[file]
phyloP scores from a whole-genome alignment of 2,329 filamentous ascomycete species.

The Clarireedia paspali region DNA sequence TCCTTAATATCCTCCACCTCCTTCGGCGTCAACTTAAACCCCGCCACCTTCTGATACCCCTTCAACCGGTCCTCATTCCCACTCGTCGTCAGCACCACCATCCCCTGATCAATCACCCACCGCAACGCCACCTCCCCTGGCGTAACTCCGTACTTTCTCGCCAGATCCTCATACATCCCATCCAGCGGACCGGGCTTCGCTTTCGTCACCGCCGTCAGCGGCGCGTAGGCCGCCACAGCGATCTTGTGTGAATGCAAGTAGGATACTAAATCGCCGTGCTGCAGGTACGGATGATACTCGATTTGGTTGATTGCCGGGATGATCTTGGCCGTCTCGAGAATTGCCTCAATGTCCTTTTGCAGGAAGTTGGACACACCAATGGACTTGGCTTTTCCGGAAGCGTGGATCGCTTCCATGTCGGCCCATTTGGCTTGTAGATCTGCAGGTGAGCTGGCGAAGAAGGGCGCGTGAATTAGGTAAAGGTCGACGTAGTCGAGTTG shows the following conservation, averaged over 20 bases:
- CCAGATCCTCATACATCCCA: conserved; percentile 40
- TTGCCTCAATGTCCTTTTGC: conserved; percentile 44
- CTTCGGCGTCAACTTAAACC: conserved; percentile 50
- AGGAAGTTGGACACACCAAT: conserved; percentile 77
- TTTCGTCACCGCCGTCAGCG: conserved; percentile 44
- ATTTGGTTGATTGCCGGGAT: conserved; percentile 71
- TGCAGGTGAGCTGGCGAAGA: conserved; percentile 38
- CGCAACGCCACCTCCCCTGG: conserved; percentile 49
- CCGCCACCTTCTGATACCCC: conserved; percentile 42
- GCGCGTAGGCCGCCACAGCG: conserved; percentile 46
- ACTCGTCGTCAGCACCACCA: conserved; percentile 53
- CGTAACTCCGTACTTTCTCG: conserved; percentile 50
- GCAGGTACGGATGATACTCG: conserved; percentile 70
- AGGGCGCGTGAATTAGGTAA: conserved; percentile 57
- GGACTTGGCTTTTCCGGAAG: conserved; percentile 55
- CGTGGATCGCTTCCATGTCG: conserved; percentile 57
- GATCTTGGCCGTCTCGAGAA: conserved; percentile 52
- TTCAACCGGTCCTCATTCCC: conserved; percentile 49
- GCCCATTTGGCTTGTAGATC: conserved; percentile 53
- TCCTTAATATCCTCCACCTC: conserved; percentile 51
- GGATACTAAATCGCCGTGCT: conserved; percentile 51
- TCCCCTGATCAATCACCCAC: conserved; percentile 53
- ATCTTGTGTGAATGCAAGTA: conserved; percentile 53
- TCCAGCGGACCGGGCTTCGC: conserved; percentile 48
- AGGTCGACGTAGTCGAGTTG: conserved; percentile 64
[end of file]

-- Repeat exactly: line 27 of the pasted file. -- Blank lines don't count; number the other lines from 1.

- AGGTCGACGTAGTCGAGTTG: conserved; percentile 64